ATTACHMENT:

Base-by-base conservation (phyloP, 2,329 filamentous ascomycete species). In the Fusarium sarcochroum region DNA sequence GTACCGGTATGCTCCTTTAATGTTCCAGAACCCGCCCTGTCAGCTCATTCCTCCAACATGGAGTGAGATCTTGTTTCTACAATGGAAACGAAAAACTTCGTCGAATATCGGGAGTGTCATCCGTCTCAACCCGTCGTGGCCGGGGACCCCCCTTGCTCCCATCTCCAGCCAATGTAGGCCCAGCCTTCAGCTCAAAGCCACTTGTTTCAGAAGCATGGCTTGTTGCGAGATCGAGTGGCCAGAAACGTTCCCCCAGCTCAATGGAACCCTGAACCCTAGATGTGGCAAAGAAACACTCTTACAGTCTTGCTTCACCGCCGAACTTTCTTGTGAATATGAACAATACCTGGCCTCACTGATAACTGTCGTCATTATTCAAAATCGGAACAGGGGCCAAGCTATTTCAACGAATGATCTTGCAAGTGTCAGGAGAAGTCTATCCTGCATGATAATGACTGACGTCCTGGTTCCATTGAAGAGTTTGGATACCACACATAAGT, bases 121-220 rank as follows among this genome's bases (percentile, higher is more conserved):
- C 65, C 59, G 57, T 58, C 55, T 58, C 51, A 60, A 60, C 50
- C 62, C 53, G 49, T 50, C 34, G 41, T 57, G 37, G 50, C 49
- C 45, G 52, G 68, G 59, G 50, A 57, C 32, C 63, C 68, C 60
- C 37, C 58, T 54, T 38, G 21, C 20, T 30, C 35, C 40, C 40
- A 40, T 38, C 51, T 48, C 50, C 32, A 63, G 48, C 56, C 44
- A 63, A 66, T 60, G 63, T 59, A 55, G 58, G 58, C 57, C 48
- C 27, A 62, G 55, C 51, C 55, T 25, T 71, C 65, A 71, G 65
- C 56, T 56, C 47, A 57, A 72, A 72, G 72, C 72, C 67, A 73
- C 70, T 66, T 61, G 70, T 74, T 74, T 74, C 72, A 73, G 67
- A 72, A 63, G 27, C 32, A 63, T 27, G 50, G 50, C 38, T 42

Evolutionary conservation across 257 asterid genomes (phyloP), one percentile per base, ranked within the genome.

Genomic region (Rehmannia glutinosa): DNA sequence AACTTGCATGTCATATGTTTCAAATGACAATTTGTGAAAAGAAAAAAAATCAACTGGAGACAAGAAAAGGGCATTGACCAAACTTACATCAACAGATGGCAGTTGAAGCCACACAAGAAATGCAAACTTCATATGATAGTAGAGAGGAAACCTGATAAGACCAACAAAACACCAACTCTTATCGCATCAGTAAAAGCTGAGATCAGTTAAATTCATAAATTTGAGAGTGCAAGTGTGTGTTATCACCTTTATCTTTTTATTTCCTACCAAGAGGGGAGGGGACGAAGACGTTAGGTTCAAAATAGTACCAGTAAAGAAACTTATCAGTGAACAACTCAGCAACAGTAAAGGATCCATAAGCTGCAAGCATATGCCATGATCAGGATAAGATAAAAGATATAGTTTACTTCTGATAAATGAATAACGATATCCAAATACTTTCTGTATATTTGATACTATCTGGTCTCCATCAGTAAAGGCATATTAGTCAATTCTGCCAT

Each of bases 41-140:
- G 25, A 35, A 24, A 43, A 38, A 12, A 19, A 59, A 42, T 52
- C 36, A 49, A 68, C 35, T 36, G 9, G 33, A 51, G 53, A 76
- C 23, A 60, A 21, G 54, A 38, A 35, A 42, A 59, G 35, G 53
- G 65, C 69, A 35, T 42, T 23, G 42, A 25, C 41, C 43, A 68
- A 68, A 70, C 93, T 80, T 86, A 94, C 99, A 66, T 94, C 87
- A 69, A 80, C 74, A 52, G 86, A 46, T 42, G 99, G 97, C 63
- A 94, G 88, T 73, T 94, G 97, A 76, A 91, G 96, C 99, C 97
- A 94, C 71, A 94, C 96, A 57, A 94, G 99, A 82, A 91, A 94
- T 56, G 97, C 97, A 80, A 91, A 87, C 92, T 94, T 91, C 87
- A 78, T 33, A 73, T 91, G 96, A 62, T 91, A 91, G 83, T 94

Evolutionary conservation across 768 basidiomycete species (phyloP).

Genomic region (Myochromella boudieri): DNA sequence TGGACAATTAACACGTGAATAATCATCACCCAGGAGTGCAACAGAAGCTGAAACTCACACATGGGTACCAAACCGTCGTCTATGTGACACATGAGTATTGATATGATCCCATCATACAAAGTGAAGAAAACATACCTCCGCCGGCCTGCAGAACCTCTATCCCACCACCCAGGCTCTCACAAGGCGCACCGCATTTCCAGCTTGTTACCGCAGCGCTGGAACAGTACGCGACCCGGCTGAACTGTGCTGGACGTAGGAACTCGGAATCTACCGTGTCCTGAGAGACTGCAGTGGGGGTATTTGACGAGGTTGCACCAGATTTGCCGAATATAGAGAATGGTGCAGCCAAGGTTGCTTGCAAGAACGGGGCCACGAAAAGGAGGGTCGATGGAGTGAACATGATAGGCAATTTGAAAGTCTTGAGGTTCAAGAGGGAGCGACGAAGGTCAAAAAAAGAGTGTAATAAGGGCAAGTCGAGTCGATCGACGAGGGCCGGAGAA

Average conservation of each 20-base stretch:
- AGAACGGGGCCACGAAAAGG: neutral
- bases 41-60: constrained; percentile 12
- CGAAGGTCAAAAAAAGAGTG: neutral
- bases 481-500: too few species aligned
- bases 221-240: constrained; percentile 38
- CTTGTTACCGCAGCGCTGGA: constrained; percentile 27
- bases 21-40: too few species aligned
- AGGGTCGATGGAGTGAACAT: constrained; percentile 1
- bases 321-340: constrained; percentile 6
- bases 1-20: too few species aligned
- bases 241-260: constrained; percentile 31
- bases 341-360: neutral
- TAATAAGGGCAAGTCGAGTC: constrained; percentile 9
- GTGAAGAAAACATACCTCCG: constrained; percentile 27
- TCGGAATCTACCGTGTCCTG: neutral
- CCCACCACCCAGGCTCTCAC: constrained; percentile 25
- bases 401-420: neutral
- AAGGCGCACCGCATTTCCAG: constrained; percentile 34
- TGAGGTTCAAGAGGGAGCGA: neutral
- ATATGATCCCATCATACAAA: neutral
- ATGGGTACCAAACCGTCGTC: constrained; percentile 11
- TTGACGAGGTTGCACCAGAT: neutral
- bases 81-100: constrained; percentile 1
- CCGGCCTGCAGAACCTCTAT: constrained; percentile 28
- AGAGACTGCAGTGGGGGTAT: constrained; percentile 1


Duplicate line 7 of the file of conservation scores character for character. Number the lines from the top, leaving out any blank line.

- A 63, A 66, T 60, G 63, T 59, A 55, G 58, G 58, C 57, C 48